I was born and raised in western Canada (Alberta), where I attended University and Medical School. After interning in Montreal I was accepted into the Gallie Program at the University of Toronto where I learned the craft of surgery – specifically cardiovascular and thoracic surgery.
My first position was as Assistant Professor of Surgery at Memorial University of Newfoundland. After 5 years in St. John's I emigrated to the USA where I had the privilege of creating the open-heart surgery program at St. Luke’s hospital (Bethlehem, PA). It was during the ensuing 28 years of surgical practice that I became interested in concepts of “process improvement” and “variance reduction”, even though I did not know these particular terms at that time.
It was during this time of busy clinical practice that I joined with several surgical colleagues to look into ways that we could “systematize” our practice to give our patients consistently good outcomes. We formed a regional "quality improvement consortium" (later known at "The Delaware Valley Society of Thoracic Surgeons") and continued to work towards our goal of optimizing patient outcomes after cardiothoracic surgery.
After my retirement from active patient care I became intrigued with the idea of returning to college to learn how Engineers go about solving complex problems. The new Healthcare Systems Engineering Program at Lehigh University seemed to be just what I needed, and so I entered this program in 2012.
After graduating in 2014 with a Master's degree in HSE, I was honored to be offered a faculty position at Lehigh where I could use my medical and engineering knowledge to guide students as they worked on their industry projects.
Healthcare Systems Engineering is the branch of Industrial and Systems Engineering that focuses on addressing the multifaceted problems of our healthcare system. There are many issues that need to be addressed, such as delays in treatment, inefficient methods for delivering care, understanding why variance exists in various surgical procedures, and so forth.
HSE graduates not only gain understanding of the US healthcare system but also learn the Engineering methods that can be applied to help solve important issues. Acquiring these skills is important for engineers who work for healthcare institutions, but also for any professional whose work affects the healthcare system (such as doctors and nurses, those working in Hospital Administration, Pharmaceuticals, Device manufacturing, Healthcare Consulting, and so forth).
What do you see for the future of HSE?
I foresee three trends: one, that our graduates will begin to effect change from within the healthcare system by using critical thinking skills and applying operations research methodology to address and solve important problems in healthcare.
Two, that our Program will attract increasing numbers of students from diverse backgrounds who will go on to improve our healthcare system. These students will not only be limited to pre-med students or engineering consultants, but will go on to do primary research and to work in a variety of medically-related industries.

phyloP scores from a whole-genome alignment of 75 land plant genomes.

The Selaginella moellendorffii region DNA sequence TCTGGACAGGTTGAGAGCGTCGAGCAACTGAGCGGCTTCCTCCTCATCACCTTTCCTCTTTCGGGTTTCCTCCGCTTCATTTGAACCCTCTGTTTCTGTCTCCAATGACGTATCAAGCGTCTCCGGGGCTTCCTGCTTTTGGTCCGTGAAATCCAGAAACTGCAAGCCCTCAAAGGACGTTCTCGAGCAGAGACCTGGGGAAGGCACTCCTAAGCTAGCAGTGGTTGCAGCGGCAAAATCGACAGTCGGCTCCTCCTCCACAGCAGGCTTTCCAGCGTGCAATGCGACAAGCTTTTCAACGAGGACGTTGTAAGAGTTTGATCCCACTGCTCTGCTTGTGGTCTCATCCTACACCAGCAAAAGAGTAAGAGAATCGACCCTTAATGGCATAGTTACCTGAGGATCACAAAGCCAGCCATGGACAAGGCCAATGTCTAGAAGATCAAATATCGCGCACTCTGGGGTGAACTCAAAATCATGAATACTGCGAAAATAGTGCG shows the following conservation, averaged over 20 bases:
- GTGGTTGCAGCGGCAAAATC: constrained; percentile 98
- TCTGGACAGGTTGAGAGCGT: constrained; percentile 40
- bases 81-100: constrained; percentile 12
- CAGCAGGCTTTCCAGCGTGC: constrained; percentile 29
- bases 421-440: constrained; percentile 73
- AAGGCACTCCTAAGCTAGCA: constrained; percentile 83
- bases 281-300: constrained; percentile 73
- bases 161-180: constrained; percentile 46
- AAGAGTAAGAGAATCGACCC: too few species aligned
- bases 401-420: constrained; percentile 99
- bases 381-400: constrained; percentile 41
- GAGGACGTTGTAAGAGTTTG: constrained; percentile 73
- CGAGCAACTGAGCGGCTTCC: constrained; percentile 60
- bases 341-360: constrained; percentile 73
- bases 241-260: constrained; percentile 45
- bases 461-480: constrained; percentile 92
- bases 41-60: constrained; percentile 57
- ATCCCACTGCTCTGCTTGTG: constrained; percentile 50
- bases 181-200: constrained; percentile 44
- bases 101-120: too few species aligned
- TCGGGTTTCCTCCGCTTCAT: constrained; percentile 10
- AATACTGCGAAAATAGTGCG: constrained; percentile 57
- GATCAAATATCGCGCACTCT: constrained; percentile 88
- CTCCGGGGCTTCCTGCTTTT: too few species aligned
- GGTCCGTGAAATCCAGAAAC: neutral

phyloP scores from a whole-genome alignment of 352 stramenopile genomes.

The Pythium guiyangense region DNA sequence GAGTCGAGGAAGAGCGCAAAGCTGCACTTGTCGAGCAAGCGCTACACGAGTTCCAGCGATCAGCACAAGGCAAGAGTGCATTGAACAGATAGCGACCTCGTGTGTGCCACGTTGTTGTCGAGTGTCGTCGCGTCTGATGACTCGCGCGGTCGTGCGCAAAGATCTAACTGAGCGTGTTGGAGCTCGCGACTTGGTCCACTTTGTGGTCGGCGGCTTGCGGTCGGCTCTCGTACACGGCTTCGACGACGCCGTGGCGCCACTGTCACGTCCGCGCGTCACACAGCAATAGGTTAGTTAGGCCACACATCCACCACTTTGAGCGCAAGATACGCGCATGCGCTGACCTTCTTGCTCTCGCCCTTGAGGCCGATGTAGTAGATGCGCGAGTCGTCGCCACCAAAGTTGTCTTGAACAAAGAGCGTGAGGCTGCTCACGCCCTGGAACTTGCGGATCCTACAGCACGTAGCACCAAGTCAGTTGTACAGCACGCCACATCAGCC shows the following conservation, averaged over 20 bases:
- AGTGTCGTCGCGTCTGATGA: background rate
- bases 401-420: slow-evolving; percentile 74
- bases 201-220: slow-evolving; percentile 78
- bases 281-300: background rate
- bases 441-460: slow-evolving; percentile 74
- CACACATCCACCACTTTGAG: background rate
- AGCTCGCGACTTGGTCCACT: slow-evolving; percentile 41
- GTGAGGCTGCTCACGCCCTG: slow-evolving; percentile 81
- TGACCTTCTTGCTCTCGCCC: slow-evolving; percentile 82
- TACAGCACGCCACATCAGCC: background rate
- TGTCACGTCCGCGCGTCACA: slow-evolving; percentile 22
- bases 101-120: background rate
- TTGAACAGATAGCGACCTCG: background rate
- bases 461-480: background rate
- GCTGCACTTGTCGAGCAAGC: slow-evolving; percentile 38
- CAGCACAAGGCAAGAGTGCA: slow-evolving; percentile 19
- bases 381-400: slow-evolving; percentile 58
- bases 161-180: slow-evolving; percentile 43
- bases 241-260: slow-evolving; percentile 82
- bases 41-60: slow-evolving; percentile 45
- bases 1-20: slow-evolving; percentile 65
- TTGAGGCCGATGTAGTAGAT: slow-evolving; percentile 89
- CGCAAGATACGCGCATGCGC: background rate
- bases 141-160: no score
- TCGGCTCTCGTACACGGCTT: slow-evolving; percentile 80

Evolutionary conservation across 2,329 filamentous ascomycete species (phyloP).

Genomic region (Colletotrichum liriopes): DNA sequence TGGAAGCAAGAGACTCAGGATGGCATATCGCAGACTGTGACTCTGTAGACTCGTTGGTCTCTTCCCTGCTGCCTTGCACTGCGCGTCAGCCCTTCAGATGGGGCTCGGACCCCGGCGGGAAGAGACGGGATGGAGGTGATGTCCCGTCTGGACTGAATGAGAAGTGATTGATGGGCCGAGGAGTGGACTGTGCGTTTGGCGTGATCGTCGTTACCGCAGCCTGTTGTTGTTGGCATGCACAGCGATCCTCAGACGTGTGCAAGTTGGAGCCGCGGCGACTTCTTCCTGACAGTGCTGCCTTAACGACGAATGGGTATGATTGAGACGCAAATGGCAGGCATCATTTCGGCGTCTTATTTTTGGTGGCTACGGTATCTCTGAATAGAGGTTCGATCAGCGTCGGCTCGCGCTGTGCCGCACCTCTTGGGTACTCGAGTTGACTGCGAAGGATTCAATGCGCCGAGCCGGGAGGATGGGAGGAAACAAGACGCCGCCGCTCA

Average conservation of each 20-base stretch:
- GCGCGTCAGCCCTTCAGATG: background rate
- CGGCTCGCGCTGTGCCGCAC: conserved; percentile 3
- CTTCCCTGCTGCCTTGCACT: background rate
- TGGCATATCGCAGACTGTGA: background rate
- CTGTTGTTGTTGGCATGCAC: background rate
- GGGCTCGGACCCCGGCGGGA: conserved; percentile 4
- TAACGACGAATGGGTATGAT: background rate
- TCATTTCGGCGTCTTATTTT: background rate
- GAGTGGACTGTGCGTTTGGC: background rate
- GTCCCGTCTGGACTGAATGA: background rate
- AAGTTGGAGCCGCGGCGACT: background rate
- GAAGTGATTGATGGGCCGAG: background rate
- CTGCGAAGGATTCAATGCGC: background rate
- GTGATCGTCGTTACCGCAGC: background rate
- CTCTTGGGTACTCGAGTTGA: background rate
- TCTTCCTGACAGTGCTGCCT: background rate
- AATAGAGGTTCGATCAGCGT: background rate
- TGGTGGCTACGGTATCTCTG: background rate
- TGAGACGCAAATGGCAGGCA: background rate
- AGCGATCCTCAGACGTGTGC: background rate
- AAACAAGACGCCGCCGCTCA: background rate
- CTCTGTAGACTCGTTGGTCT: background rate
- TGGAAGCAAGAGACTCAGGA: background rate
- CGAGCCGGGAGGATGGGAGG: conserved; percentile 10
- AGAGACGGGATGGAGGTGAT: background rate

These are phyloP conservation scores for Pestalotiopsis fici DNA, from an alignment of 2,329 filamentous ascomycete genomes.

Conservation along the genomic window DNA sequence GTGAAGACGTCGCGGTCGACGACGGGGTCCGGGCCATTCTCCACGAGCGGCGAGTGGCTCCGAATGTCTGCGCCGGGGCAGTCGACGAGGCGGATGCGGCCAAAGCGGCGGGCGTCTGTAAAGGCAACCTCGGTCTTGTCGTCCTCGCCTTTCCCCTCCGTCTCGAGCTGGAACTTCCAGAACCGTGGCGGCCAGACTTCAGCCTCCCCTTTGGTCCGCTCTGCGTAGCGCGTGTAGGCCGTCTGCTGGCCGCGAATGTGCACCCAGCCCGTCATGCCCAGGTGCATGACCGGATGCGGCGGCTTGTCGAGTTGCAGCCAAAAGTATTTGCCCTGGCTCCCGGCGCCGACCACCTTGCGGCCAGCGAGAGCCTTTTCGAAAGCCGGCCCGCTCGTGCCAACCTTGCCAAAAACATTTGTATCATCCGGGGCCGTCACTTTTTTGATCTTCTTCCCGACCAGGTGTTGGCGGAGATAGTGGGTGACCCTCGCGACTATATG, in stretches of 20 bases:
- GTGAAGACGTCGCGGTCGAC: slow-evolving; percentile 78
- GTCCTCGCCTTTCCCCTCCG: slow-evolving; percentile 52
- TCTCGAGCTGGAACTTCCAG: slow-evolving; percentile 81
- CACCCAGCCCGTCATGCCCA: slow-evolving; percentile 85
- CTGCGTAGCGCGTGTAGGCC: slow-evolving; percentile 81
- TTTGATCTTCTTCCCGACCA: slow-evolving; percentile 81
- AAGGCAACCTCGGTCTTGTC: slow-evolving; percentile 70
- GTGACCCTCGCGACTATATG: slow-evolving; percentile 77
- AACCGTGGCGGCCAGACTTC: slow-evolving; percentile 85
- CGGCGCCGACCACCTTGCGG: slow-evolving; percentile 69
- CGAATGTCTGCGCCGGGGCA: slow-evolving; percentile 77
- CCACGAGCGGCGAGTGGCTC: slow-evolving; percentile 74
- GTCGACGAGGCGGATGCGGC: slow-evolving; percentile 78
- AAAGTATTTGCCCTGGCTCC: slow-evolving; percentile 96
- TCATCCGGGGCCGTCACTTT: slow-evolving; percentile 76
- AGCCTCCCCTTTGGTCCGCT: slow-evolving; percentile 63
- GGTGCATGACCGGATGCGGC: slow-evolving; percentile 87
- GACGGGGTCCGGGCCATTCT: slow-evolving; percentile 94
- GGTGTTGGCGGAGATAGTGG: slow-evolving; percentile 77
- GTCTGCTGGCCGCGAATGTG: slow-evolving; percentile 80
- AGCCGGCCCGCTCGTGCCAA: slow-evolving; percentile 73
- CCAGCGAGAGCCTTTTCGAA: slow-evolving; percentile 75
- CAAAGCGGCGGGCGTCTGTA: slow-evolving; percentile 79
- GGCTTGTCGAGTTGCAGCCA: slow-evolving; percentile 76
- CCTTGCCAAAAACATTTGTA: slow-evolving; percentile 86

The third trend I foresee is that our curriculum must rapidly adapt to the advances that are happening in healthcare in our country. This means that our faculty and programs must remain on the leading edge of medical, social and policy innovations.
Why should Pre-Med students study HSE?
It is my opinion that a modern engineering education helps to prepare any medical practitioner to become more effective at delivering high-quality and cost-effective patient care.
Engineering and Medicine both require careful problem-solving skills that are rooted in hard science and critical thinking. Like Engineering, a good physician must have the ability to analyze, interpret and apply information. Both disciplines require that one create and implement practical solutions to complex problems, and both fields work in multidisciplinary environments. It is no more important in Medicine than it is in Engineering that one be a skilled communicator (oral and written), where resourcefulness and attention to detail are extremely important.
An education that develops these qualities in our students prepares them well for life in an increasingly complex world, and for their chosen discipline of study.
What do you enjoy most about teaching at Lehigh?
I enjoy being on the Lehigh campus every day. It is a beautiful and peaceful place, with wonderful buildings and graceful landscaping. Not only is the physical space lovely, I am privileged to work with an highly esteemed and talented ISE/HSE faculty who have been most welcoming and generous with their support. My colleagues are a regular delight, providing me with intellectual challenges and opportunities to develop my skills as an educator and mentor.
And yet, what inspires me the most is spending time with students, particularly when a breakthrough or insight is achieved. There is a moment of elation and clarity when a difficult concept is understood, or when a vexing problem suddenly shows that it can be solved.
Being in class when a student (or group of students) grasps an important idea, or delivers an outstanding presentation. This is tremendously satisfying. It is during these moments that I truly receive my reward as a professor.